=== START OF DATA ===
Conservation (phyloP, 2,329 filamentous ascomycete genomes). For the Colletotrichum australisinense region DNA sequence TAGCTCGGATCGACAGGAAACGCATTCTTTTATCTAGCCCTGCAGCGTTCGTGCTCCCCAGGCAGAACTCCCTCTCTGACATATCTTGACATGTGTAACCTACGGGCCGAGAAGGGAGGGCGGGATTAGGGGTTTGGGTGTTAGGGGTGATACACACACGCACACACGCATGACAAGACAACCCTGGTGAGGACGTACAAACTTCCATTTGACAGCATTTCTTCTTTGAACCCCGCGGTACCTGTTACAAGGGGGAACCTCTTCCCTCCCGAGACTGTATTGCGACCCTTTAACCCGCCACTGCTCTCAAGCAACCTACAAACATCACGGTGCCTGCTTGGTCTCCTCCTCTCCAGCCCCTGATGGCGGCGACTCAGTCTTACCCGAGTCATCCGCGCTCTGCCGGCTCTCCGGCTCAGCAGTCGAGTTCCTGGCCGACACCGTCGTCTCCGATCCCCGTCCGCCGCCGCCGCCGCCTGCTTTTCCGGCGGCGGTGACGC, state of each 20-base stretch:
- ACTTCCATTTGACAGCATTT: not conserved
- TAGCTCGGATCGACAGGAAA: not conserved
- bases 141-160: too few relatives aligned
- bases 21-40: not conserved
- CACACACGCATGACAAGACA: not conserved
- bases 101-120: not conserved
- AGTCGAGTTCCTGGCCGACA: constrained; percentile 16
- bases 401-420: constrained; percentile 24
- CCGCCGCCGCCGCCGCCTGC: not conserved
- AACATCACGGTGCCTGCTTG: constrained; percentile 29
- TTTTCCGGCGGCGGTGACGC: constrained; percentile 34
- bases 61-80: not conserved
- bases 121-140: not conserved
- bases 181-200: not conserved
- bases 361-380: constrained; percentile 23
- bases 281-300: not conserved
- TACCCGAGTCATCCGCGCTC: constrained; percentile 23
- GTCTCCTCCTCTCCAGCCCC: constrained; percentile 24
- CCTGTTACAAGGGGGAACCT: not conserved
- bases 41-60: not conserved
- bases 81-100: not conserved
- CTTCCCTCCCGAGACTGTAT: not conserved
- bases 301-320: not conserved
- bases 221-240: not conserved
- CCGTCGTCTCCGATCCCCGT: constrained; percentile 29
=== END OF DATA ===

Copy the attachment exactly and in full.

Conservation (phyloP, 2,329 filamentous ascomycete genomes). For the Colletotrichum australisinense region DNA sequence TAGCTCGGATCGACAGGAAACGCATTCTTTTATCTAGCCCTGCAGCGTTCGTGCTCCCCAGGCAGAACTCCCTCTCTGACATATCTTGACATGTGTAACCTACGGGCCGAGAAGGGAGGGCGGGATTAGGGGTTTGGGTGTTAGGGGTGATACACACACGCACACACGCATGACAAGACAACCCTGGTGAGGACGTACAAACTTCCATTTGACAGCATTTCTTCTTTGAACCCCGCGGTACCTGTTACAAGGGGGAACCTCTTCCCTCCCGAGACTGTATTGCGACCCTTTAACCCGCCACTGCTCTCAAGCAACCTACAAACATCACGGTGCCTGCTTGGTCTCCTCCTCTCCAGCCCCTGATGGCGGCGACTCAGTCTTACCCGAGTCATCCGCGCTCTGCCGGCTCTCCGGCTCAGCAGTCGAGTTCCTGGCCGACACCGTCGTCTCCGATCCCCGTCCGCCGCCGCCGCCGCCTGCTTTTCCGGCGGCGGTGACGC, state of each 20-base stretch:
- ACTTCCATTTGACAGCATTT: not conserved
- TAGCTCGGATCGACAGGAAA: not conserved
- bases 141-160: too few relatives aligned
- bases 21-40: not conserved
- CACACACGCATGACAAGACA: not conserved
- bases 101-120: not conserved
- AGTCGAGTTCCTGGCCGACA: constrained; percentile 16
- bases 401-420: constrained; percentile 24
- CCGCCGCCGCCGCCGCCTGC: not conserved
- AACATCACGGTGCCTGCTTG: constrained; percentile 29
- TTTTCCGGCGGCGGTGACGC: constrained; percentile 34
- bases 61-80: not conserved
- bases 121-140: not conserved
- bases 181-200: not conserved
- bases 361-380: constrained; percentile 23
- bases 281-300: not conserved
- TACCCGAGTCATCCGCGCTC: constrained; percentile 23
- GTCTCCTCCTCTCCAGCCCC: constrained; percentile 24
- CCTGTTACAAGGGGGAACCT: not conserved
- bases 41-60: not conserved
- bases 81-100: not conserved
- CTTCCCTCCCGAGACTGTAT: not conserved
- bases 301-320: not conserved
- bases 221-240: not conserved
- CCGTCGTCTCCGATCCCCGT: constrained; percentile 29